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  1. #1
    dilodi83 is offline Senior Member
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    Default make up and do over

    Can you tell me if I caught the meaning of these two phrasal verbs in this context, please?

    The context is this: Let's picture I'm a student and I'm in the class and my teacher is standing in front of me. I was absent the day before and I ask him if I can do the test I didn't do.

    1) Can I make it up tomorrow? I'd like to have a good mark at the end of the semester.

    2) Can I do the test over?


    In the first, it should mean that I didn't do the test and I want to do for the first time.
    In the second, it should mean that I did the test but maybe it is full of errors and I'm asking to do it again.
    Is it correct? Are the two verbs used with the correct meaning?
    Thanks so much for your help.

  2. #2
    riquecohen's Avatar
    riquecohen is offline VIP Member
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    Default Re: make up and do over

    Those interpretations are correct.

  3. #3
    Barb_D's Avatar
    Barb_D is offline Moderator
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    Default Re: make up and do over

    Instead of "do the test over" you can also "retake the exam."
    My daughter's school has a formal retake policy, for example.
    I'm not a teacher, but I write for a living. Please don't ask me about 2nd conditionals, but I'm a safe bet for what reads well in (American) English.

  4. #4
    bhaisahab's Avatar
    bhaisahab is offline Moderator
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    Default Re: make up and do over

    Quote Originally Posted by Barb_D View Post
    Instead of "do the test over" you can also "retake the exam."
    My daughter's school has a formal retake policy, for example.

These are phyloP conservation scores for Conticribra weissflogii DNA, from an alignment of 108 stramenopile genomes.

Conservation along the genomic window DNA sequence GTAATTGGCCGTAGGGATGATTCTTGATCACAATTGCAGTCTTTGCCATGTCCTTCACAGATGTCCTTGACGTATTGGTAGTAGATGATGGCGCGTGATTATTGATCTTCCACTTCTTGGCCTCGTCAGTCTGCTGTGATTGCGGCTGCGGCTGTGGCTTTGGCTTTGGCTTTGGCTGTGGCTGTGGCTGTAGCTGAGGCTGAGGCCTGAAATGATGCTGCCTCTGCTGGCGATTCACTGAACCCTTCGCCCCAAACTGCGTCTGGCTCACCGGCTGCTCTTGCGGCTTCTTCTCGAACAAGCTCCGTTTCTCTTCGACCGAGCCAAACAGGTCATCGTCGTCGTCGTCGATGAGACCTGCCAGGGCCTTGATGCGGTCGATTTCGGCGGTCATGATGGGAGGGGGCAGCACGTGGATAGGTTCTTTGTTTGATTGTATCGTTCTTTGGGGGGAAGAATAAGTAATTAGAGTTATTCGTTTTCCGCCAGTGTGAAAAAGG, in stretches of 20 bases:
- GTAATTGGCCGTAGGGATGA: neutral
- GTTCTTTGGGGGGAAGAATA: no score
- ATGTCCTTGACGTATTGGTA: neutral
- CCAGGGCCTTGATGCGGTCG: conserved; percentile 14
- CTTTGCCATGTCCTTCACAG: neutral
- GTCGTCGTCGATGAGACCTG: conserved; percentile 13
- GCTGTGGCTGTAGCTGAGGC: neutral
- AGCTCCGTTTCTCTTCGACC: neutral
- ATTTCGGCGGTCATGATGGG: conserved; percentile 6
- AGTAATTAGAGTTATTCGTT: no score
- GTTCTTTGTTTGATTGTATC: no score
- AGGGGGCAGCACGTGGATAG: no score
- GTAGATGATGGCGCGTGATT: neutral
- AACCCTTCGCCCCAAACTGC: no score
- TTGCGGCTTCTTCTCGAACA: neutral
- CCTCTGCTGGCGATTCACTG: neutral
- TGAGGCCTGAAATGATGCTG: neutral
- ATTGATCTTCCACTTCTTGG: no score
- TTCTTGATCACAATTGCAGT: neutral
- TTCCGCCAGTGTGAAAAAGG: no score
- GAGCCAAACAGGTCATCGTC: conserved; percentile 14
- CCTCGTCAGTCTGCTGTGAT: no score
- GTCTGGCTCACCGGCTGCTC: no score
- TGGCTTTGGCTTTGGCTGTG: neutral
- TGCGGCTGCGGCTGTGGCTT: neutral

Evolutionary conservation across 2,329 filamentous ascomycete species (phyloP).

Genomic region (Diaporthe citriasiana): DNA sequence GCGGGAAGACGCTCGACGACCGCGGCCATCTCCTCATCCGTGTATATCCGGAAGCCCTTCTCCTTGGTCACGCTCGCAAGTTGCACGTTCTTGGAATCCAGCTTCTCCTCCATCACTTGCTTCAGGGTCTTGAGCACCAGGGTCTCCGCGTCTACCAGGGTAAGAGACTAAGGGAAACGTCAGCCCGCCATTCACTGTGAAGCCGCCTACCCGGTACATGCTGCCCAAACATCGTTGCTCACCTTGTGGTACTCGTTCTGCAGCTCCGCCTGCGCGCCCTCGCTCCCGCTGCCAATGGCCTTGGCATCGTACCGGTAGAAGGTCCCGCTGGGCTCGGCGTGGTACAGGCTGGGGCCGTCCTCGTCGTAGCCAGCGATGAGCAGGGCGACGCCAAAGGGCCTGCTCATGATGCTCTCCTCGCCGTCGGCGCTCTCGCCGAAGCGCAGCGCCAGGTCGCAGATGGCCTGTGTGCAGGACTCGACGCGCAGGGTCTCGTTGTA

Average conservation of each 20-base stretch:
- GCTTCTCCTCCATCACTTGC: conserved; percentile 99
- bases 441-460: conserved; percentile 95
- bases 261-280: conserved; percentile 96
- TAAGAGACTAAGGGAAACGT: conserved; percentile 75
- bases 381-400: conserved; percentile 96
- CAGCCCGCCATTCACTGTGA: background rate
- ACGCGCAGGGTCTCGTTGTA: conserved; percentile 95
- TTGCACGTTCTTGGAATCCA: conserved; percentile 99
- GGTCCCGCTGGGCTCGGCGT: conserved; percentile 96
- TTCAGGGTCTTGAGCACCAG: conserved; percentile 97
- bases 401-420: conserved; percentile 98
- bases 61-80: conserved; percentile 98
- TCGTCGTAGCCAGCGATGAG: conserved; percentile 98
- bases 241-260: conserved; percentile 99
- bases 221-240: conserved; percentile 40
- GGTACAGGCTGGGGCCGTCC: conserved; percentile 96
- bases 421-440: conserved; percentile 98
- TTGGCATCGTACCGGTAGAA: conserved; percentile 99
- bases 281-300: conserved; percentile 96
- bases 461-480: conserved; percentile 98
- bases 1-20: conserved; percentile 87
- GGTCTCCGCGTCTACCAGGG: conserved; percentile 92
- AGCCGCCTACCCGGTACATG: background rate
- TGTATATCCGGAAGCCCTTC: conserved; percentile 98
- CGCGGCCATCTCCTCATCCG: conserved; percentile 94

"do the test over" would not be understood by most BrE speakers.

  5. #5
    emsr2d2's Avatar
    emsr2d2 is online now Moderator
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    Default Re: make up and do over

    Quote Originally Posted by bhaisahab View Post
    "do the test over" would not be understood by most BrE speakers.
    Really? I had no problem with it. I hear "That's rubbish. Do it over" more and more these days. Admittedly, it has entered the language from AmE and when I was a child it would have been "That's rubbish. Do it again" or "Re-do it", but I have no issue with "to do something over" meaning to repeat the action.

    I would add, however, that "to do someone over" in BrE means either to cheat them or, more commonly, to beat them up. It's a very informal (if not slang) term.
    Remember - correct capitalisation, punctuation and spacing make posts much easier to read.

  6. #6
    Barb_D's Avatar
    Barb_D is offline Moderator
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    Default Re: make up and do over

    I didn't know about that one (do someone over) - another phase to add to the stockpile.
    I'm not a teacher, but I write for a living. Please don't ask me about 2nd conditionals, but I'm a safe bet for what reads well in (American) English.

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